Lighting Controls

Installing efficient lighting controls is one of the simplest ways to reduce lighting energy costs. Indoor lights are frequently left on in daytime or when no one is in a room, and rooms are often over-illuminated. In many homes, outdoor area or security lights account for a large portion of overall lighting energy costs, and are often left on when not needed. Even energy-efficient lamps waste energy when left on unnecessarily. Each hour that an unneeded light operates represents unnecessary expense. The controls described below can help minimize unnecessary use of lighting.


Dimming lights can save energy while also extending lamp life. Studies have shown that dimming lights only 10%, a barely noticeable difference in light level, can save 10% of the energy and almost double the life of the lamp. Dimmer switches can be installed in place of a standard on/off switch, and plug-in modules are available for individual lamp fixtures. Note that not compact fluorescents can be used with dimmers - be sure to look for dimmable ones.

Timers and Automatic Switches

Timers are useful for intermittent use areas where people often forget to turn off the light when leaving. They can be preset to the desired time delay or manually set for a specific length of time. Some are capable of controlling two devices, like a bathroom light and exhaust fan.

Automatic switches can be set to turn lights on and off when a door is opened or closed - these are ideal for closets and storage areas.

Occupancy Sensors

Occupancy sensors (also called vacancy sensors) can help ensure that rooms are not lit unnecessarily. They use either passive infrared or ultrasonic technology to sense whether a room is occupied, and automatically turn off the lights when the occupant leaves the room. Some have built in light sensors so the lights won't come on in the daytime.

Passive infrared sensors detect body heat, so in order to work properly, they need to be located where they have an unobstructed "view" of the room.

Ultrasonic sensors emit an inaudible sound pattern that is disrupted by movement. They are best suited for spaces where occupants may be out of the sensor's line-of-sight. Ultrasonic sensors are sensitive to air movement and should not be placed near heating or cooling registers. Dual-technology sensors use a combination of passive infrared and ultrasonic technologies to reduce the risk of false triggering (lights coming on when the space is unoccupied).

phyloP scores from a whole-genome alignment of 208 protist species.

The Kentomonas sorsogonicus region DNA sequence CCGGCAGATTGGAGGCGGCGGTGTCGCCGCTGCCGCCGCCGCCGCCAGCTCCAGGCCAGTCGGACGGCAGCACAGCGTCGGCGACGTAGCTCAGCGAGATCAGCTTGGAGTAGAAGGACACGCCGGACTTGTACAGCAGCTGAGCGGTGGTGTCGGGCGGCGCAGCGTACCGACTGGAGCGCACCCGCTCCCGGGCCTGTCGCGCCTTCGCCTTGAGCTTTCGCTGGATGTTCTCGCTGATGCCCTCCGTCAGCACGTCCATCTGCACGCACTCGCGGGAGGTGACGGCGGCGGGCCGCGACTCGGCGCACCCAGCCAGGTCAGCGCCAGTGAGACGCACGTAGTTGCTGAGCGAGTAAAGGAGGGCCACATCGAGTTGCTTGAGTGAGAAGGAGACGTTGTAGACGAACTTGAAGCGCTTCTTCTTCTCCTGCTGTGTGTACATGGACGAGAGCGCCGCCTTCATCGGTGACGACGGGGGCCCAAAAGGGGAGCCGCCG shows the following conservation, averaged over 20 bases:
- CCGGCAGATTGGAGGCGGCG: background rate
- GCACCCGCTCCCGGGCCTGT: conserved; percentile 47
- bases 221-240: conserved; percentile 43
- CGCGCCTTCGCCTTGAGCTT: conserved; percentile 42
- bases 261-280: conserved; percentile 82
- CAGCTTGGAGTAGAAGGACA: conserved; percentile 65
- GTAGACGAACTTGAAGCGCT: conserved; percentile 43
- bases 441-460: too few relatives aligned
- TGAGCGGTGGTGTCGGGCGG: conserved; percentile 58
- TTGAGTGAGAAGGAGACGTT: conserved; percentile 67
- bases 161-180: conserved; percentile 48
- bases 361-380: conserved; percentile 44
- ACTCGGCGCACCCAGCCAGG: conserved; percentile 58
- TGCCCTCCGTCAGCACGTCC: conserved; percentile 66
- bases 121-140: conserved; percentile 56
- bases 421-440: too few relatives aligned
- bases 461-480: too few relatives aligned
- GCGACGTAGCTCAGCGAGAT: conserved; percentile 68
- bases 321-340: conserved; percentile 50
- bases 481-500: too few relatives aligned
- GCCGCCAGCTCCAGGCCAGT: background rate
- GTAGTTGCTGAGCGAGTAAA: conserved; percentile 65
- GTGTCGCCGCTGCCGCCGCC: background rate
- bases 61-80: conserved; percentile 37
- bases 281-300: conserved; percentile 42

Motion Sensors

Motion sensors are a good choice for outdoor security lighting. A motion sensor turns the lights on only when movement is detected. Once any movement has stopped (delay time is adjustable), the detector switches the lights off.


Photocells sense existing light and turn lights on when natural light levels are low and off when light levels are higher. They can be useful for controlling outdoor landscape or decorative lighting, allowing the outdoor lighting system to adjust to changing seasons. If lighting is needed for only a portion of the night, a photocell can be used to turn lights on and a timer to turn them off. With area or security lighting, they can prevent the lights from being left on in the daytime. Some have delay mechanisms to prevent temporary cloud cover from turning the lights on.

Remember that in terms of energy efficiency, the main benefit of a photocell is its ability to turn the light off when not needed. Photocells that turn on lights whenever it's dark can waste energy. For best results, combine them with motion sensors so the light is only on when needed.

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